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Head of German parliament: Distinguish between legitimate Israel criticism, anti-Semitism
ByDANA SOMBERG
March 1, 2016 21:11
Germany committed to combat anti-Semitism, Norbert Lammert says.
Norbert Lammert

Norbert Lammert. (photo credit:Wikimedia Commons)

BERLIN – Germany committed to combat anti-Semitism, Bundestag President Norbert Lammert said at the Conference of European Rabbis.

Lammert voiced criticism of Israel’s government when asked whether he thought the Boycott, Divestment and Sanctions movement was a disguise for anti-Semitism.



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“From time to time there are disguised political statements, but to be frank, there is a similar temptation on the part of the Israeli government that receives all criticism against it as anti-Semitism,” he said on Tuesday.

Lammert told the rabbis that despite the fact that there are instances of anti-Semitism in Europe, Germany is the safest place on the continent for Jews.

He feels a personal responsibility to the way Germany relates to its past and its future, he said.

“I am personally concerned regarding the lives of the Jews in Germany and, in light of the events of the past, that it be a flourishing community,” he said, adding that “no one believed Germany would once again have a large Jewish community as it does now.”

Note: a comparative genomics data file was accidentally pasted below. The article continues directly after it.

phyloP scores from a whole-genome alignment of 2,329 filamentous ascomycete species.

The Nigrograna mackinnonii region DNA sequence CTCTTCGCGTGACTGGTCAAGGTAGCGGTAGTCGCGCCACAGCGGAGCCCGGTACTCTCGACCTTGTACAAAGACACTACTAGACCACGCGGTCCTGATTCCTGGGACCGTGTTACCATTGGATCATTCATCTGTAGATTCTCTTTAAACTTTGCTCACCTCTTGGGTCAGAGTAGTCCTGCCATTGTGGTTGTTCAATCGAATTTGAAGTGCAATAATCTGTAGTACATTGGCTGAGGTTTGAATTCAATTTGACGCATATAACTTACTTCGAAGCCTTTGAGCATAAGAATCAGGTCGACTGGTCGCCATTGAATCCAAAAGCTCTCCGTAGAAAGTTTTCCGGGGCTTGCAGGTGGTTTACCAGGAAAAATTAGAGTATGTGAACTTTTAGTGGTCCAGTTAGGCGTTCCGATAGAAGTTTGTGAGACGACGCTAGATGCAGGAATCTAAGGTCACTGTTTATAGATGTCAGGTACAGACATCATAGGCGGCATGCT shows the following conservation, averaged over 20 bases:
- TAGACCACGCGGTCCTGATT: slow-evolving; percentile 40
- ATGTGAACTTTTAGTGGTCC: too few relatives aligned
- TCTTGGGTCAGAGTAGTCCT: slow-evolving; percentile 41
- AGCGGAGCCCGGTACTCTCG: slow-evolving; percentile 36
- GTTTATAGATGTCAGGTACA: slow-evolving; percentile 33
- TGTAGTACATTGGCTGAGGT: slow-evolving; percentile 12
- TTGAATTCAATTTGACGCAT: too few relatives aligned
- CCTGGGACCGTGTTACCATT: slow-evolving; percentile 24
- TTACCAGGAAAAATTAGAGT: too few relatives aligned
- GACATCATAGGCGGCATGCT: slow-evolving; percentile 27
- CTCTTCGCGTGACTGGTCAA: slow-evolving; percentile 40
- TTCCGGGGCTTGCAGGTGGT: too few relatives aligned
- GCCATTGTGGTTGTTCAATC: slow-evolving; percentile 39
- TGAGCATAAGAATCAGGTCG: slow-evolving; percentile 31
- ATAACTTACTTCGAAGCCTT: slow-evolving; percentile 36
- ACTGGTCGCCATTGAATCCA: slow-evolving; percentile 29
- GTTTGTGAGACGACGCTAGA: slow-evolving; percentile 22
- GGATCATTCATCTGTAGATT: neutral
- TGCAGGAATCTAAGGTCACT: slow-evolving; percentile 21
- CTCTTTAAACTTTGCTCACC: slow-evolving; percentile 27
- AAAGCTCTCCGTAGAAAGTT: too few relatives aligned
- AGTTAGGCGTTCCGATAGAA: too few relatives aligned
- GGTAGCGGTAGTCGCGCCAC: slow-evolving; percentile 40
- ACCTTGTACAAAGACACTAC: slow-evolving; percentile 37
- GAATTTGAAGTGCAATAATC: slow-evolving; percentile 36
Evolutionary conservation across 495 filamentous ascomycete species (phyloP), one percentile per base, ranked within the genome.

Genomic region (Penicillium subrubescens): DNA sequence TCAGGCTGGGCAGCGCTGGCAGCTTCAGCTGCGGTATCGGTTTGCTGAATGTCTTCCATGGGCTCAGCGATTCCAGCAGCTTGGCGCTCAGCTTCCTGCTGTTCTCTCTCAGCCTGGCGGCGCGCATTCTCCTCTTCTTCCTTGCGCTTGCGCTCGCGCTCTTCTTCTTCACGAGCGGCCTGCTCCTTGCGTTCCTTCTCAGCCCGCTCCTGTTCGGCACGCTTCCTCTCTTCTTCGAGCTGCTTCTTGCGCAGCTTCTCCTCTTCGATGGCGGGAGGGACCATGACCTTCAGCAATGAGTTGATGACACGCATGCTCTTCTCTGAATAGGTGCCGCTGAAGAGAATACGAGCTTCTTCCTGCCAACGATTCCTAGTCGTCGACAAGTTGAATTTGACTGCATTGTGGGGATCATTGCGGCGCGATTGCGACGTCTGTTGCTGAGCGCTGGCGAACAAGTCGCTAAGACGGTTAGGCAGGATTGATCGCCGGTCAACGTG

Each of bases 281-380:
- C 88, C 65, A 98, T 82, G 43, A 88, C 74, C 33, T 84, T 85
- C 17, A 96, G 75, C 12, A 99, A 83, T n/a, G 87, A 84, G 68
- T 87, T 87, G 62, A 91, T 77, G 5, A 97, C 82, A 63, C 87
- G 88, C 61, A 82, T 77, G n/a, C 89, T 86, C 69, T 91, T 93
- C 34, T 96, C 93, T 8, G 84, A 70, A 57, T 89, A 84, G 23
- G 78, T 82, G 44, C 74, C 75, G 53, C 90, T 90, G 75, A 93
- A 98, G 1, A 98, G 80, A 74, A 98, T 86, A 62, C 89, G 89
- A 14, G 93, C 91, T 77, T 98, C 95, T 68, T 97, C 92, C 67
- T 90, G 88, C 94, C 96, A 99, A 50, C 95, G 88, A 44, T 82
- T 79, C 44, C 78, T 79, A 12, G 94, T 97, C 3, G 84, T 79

“Once there was an anti-Semitic country, but today there is a country that acts against anti-Semitism,” Lammert said of Germany’s commitment to combat the phenomenon.

The Bundestag president addressed the Knesset in June of last year. At the time, he said that Germany opposes the “unwise and unnecessary” European Commission decision to label products from the West Bank, the Golan Heights and Jerusalem.

“Germany not only didn’t agree to the decision, it rejected it,” he said.

But, Lammert said, “it doesn’t come from anti-Semitism. We have to understand the situation in the occupied territories is complicated, because of international law.”

When asked whether the EU not having called to label products from places like Tibet or Crimea or the Western Sahara was an indication of anti-Semitism, Lammert said he could “understand Israel’s anger.”

“Germany can imagine a better law, if it were to apply to everyone, on principle, to all occupied land,” he added.

“Because it’s specifically against Israel, I repeat that it is unnecessary and not very smart.”

Lahav Harkov contributed to this report.
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